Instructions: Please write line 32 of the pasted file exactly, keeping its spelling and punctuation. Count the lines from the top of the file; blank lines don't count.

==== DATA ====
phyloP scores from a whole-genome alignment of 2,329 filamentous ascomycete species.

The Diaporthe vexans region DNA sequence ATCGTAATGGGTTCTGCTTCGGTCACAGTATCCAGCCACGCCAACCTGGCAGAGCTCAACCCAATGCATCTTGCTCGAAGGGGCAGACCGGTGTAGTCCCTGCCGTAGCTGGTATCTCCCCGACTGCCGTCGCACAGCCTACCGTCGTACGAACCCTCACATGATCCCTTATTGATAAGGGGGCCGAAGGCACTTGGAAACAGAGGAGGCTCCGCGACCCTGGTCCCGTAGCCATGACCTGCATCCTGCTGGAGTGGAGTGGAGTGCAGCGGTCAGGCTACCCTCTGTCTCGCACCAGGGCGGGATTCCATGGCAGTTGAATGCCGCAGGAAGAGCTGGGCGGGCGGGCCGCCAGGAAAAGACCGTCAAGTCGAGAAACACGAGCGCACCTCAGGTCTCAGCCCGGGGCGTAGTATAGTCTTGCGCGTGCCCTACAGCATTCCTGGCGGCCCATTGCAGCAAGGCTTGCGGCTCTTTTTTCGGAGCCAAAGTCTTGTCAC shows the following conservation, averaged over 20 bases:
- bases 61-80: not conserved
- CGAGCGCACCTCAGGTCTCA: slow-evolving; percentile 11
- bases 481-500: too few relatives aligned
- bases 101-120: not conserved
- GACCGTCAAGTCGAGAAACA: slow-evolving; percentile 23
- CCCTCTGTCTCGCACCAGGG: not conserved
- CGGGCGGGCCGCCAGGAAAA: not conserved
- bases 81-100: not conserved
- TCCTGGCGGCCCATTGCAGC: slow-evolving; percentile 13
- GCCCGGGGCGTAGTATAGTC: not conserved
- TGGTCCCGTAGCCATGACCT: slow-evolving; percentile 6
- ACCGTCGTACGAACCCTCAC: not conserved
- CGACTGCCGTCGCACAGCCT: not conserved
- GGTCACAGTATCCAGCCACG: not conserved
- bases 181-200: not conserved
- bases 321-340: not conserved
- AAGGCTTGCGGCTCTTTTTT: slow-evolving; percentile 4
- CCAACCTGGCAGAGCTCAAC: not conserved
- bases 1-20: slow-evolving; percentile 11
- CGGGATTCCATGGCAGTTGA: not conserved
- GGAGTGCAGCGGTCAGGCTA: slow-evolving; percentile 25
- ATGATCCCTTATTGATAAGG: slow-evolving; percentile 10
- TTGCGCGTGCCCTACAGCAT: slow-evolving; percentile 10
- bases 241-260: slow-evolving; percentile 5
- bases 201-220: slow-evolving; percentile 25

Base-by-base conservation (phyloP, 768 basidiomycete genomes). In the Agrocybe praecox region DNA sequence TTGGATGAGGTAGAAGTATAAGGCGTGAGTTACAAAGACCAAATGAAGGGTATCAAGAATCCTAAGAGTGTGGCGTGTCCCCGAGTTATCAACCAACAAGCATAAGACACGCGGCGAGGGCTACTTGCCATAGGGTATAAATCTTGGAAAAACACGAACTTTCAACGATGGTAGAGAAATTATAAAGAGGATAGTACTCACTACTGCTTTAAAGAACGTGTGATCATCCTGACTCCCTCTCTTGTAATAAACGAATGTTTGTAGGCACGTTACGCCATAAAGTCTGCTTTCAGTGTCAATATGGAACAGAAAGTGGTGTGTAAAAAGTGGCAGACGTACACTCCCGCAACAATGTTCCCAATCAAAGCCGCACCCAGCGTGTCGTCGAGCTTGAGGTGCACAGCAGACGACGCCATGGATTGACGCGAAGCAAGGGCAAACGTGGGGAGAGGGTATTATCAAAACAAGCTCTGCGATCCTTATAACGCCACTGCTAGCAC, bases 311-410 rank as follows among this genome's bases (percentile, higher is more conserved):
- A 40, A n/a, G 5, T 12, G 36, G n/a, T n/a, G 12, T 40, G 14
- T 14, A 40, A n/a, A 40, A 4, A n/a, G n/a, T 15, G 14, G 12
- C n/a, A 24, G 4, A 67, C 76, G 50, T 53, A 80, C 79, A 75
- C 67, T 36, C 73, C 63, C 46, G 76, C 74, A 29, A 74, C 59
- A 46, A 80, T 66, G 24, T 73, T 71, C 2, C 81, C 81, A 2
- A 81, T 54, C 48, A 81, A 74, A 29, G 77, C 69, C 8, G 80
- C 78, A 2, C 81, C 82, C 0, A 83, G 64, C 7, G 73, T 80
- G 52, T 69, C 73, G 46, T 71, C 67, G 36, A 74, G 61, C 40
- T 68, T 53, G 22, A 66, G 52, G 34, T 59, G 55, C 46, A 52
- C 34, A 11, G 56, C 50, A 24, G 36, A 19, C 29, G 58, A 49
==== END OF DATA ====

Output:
- C 67, T 36, C 73, C 63, C 46, G 76, C 74, A 29, A 74, C 59